- 1972 Nixon visit to China
U.S. President Richard Nixon's 1972 visit to the People's Republic of China was an important step in formally normalizing relations between the United States and the People's Republic of China. It marked the first time a U.S. president had visited the PRC, who at that time considered the U.S. one of its staunchest foes. The visit has become a metaphor for an unexpected or uncharacteristic action by a politician.
Improved relations with the Soviet Union and the People’s Republic of China are often cited as the most successful diplomatic achievements of Nixon’s presidency. After World War II, Americans saw relations between the United States and the Soviet Union deteriorating, Russians consolidating communist allies over much of Eastern Europe, and China teetering on the edge of communism. Many Americans felt concern communists might cause the downfall of schools or labor unions. One of the main reasons Richard Nixon became the 1952 Vice-president candidate on the Eisenhower ticket was his strong anti-communism stance. Despite this, in 1972 Nixon became the first U.S. president to visit mainland China while in office. Ulysses S. Grant visited China on a world tour after leaving office. Herbert Hoover lived in China briefly in 1899 before becoming President and could speak fluent Mandarin. Dwight Eisenhower made a state visit to Taiwan in 1960, during the period when the United States recognized the government there as the sole government of China.
From February 21-28, 1972, U.S. President Richard Nixon traveled to Beijing, Hangzhou and Shanghai. Almost as soon as the American president arrived in the Chinese capital he was summoned for a quick meeting with Chairman Mao. Secretary of State William P. Rogers was excluded from this meeting and the only other American present was National Security Council staffer (and later U.S. Ambassador to China) Winston Lord. To avoid embarrassing Rogers, Lord was cropped out of all the official photographs of the meeting. Although Nixon was in China for a week, this would be his sole meeting with the top Chinese leader.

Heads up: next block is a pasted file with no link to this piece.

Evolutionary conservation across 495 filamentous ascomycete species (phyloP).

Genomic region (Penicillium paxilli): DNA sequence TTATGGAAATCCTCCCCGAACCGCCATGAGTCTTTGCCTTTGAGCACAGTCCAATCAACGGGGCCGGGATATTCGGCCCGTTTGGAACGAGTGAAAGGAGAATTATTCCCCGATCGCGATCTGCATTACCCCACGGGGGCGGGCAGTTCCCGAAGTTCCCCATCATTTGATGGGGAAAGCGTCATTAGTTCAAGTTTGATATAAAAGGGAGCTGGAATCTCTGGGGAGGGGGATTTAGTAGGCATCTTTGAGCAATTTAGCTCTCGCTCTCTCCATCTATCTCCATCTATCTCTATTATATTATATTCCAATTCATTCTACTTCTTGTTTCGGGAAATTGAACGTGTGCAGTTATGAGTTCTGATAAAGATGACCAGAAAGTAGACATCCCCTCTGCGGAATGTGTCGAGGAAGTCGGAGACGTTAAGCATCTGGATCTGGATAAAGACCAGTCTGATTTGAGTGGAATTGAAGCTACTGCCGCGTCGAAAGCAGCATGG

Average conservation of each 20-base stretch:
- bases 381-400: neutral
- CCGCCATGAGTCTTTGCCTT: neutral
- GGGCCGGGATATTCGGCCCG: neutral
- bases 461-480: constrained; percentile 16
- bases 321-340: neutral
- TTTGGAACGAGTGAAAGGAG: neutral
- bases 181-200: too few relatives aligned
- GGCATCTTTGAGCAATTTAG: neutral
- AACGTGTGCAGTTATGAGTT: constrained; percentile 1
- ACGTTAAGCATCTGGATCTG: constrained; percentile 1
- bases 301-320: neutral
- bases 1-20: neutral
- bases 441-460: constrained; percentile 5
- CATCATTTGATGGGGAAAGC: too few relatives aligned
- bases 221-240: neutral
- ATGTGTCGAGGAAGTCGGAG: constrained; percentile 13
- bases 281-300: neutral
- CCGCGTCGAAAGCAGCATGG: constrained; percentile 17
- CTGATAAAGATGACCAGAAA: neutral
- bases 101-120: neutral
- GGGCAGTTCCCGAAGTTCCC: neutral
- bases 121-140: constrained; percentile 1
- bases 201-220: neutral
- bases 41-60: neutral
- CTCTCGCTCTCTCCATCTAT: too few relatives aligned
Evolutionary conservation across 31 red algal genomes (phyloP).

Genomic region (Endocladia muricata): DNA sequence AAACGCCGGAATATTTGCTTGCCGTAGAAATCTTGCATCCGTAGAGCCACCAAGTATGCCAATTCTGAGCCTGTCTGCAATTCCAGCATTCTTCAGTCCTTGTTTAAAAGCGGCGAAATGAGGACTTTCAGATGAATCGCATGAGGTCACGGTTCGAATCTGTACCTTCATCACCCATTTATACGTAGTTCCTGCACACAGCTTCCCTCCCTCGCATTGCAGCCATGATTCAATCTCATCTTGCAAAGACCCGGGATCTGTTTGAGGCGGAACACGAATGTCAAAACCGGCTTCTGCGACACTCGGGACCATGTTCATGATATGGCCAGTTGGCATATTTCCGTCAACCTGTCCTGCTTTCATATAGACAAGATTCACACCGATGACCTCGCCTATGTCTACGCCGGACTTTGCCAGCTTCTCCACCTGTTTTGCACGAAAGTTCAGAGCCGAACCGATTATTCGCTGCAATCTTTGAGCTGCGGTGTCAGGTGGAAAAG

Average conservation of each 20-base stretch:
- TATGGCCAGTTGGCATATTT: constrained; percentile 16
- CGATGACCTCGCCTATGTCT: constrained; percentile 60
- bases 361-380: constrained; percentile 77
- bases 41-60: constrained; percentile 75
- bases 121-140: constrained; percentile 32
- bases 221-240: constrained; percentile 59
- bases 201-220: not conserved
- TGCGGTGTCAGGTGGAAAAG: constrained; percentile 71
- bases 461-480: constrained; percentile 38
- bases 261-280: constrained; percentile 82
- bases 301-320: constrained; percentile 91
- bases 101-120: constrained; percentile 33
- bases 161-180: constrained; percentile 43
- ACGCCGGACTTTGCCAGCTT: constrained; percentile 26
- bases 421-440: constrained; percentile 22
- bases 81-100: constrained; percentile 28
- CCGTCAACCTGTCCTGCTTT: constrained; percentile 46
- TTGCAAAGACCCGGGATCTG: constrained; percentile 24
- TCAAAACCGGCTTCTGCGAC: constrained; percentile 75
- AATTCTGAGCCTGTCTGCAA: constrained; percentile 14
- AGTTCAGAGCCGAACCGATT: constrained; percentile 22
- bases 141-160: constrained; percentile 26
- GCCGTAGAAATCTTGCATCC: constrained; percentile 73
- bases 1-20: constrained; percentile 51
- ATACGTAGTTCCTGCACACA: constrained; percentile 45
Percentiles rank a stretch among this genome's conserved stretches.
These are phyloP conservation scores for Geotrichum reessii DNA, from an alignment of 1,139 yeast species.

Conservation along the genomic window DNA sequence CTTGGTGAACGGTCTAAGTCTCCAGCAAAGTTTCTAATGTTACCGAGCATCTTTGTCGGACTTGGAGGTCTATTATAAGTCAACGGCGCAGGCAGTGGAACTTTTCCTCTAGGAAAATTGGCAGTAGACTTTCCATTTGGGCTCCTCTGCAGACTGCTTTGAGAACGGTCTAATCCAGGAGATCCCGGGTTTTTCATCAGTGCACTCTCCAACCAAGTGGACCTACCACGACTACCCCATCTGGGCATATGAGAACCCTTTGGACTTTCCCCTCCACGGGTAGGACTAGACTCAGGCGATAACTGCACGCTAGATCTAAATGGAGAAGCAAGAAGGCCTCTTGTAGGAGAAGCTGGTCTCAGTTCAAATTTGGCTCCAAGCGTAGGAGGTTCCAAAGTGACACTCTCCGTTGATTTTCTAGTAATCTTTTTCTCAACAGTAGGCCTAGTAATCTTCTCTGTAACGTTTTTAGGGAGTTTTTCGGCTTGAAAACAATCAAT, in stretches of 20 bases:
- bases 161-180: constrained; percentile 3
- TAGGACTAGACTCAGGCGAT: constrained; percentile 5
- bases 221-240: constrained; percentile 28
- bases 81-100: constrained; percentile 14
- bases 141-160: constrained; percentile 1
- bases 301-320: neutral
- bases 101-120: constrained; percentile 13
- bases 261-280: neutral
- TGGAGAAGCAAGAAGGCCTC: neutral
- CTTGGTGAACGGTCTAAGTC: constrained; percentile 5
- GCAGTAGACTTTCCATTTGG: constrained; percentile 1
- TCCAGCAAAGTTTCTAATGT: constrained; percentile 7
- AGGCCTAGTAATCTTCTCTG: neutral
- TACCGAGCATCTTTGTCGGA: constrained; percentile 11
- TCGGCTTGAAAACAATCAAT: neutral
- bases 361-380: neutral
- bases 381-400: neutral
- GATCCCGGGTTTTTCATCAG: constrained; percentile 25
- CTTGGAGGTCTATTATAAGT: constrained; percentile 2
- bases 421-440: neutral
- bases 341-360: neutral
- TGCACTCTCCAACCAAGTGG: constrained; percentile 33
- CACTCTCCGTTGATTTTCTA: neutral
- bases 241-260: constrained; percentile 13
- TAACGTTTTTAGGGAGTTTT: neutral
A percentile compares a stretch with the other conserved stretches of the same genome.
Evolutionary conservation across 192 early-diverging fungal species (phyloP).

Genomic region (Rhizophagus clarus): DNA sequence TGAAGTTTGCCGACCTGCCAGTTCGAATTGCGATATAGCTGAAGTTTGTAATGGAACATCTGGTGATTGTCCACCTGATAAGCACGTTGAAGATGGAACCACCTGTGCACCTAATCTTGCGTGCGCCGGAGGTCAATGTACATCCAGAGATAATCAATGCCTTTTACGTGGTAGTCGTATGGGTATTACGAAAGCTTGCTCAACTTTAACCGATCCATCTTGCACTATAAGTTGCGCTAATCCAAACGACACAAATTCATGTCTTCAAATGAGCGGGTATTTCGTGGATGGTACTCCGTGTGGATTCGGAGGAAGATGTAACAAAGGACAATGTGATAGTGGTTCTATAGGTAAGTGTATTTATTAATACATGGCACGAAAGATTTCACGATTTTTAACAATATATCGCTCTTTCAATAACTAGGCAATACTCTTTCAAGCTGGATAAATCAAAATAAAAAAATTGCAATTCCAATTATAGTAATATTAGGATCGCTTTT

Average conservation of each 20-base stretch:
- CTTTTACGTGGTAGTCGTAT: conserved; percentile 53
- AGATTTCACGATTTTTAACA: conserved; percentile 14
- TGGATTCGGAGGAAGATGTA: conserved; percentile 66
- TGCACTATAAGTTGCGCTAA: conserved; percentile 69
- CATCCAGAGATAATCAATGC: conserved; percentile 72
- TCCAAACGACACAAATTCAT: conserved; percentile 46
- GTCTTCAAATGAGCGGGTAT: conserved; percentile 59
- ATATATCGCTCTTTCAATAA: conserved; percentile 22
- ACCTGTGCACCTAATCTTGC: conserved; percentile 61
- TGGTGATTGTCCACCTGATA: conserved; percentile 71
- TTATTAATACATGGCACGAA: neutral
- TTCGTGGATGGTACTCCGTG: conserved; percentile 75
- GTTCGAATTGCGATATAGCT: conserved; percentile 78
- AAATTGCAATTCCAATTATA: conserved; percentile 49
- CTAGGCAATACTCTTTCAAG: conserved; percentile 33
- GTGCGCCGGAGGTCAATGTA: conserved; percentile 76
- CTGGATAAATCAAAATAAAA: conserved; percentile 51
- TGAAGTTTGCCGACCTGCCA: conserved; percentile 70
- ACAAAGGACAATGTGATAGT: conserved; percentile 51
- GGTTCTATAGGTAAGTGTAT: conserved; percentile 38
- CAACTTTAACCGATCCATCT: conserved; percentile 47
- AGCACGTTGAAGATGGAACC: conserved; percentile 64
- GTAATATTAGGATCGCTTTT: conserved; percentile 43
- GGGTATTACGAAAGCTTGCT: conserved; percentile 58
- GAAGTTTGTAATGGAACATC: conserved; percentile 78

Unknown to Nixon and the rest of the American diplomats at the time, Chairman Mao was in poor health and had been ill only nine days prior to Nixon's arrival. Neverless, Mao felt strong enough to insist to his officals for a meeting with President Nixon upon his arrival. Upon meeting Nixon for the first time, Mao, speaking through his translator, said to Nixon: "I belive our old friend Chiang Kai-shek would not approve of this".
Nixon held many meetings with Chinese Premier Zhou Enlai during the trip, which included visits to the Great Wall, Hangzhou, and Shanghai. At the conclusion of his trip, the United States and the PRC Governments issued the Shanghai Communiqué, a statement of their foreign policy views and a document that has remained the basis of Sino-American bilateral relations. Kissinger stated that the U.S. also intended to pull all its forces out of the island of Taiwan. In the communiqué, both nations pledged to work toward the full normalization of diplomatic policy.